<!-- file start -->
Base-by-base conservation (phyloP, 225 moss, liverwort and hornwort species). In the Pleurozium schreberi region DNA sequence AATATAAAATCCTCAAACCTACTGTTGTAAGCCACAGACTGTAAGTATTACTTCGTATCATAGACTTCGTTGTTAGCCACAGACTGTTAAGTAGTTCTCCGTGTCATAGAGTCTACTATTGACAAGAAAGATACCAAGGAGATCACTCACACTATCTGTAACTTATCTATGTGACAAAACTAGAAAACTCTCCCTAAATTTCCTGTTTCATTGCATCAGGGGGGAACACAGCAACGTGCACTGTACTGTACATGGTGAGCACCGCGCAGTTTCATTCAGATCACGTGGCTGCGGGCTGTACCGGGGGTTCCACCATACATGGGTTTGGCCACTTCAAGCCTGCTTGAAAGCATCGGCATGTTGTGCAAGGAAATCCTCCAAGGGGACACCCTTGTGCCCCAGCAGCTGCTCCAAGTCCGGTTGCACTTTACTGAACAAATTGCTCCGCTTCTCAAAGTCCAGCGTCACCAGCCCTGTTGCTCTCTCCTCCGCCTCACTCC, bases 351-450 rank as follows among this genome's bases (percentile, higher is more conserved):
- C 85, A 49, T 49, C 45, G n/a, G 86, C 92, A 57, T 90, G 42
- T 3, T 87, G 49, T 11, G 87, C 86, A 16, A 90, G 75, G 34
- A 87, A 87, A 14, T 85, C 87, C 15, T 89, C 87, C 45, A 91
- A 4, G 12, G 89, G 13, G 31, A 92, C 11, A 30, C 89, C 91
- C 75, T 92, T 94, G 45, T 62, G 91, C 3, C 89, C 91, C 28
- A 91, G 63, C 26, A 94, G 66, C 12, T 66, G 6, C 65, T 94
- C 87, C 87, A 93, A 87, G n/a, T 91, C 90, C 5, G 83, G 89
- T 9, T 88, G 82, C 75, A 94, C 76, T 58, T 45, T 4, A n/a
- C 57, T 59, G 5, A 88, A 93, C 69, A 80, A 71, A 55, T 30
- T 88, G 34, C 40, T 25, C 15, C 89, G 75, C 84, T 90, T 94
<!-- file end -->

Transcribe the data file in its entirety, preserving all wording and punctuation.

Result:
Base-by-base conservation (phyloP, 225 moss, liverwort and hornwort species). In the Pleurozium schreberi region DNA sequence AATATAAAATCCTCAAACCTACTGTTGTAAGCCACAGACTGTAAGTATTACTTCGTATCATAGACTTCGTTGTTAGCCACAGACTGTTAAGTAGTTCTCCGTGTCATAGAGTCTACTATTGACAAGAAAGATACCAAGGAGATCACTCACACTATCTGTAACTTATCTATGTGACAAAACTAGAAAACTCTCCCTAAATTTCCTGTTTCATTGCATCAGGGGGGAACACAGCAACGTGCACTGTACTGTACATGGTGAGCACCGCGCAGTTTCATTCAGATCACGTGGCTGCGGGCTGTACCGGGGGTTCCACCATACATGGGTTTGGCCACTTCAAGCCTGCTTGAAAGCATCGGCATGTTGTGCAAGGAAATCCTCCAAGGGGACACCCTTGTGCCCCAGCAGCTGCTCCAAGTCCGGTTGCACTTTACTGAACAAATTGCTCCGCTTCTCAAAGTCCAGCGTCACCAGCCCTGTTGCTCTCTCCTCCGCCTCACTCC, bases 351-450 rank as follows among this genome's bases (percentile, higher is more conserved):
- C 85, A 49, T 49, C 45, G n/a, G 86, C 92, A 57, T 90, G 42
- T 3, T 87, G 49, T 11, G 87, C 86, A 16, A 90, G 75, G 34
- A 87, A 87, A 14, T 85, C 87, C 15, T 89, C 87, C 45, A 91
- A 4, G 12, G 89, G 13, G 31, A 92, C 11, A 30, C 89, C 91
- C 75, T 92, T 94, G 45, T 62, G 91, C 3, C 89, C 91, C 28
- A 91, G 63, C 26, A 94, G 66, C 12, T 66, G 6, C 65, T 94
- C 87, C 87, A 93, A 87, G n/a, T 91, C 90, C 5, G 83, G 89
- T 9, T 88, G 82, C 75, A 94, C 76, T 58, T 45, T 4, A n/a
- C 57, T 59, G 5, A 88, A 93, C 69, A 80, A 71, A 55, T 30
- T 88, G 34, C 40, T 25, C 15, C 89, G 75, C 84, T 90, T 94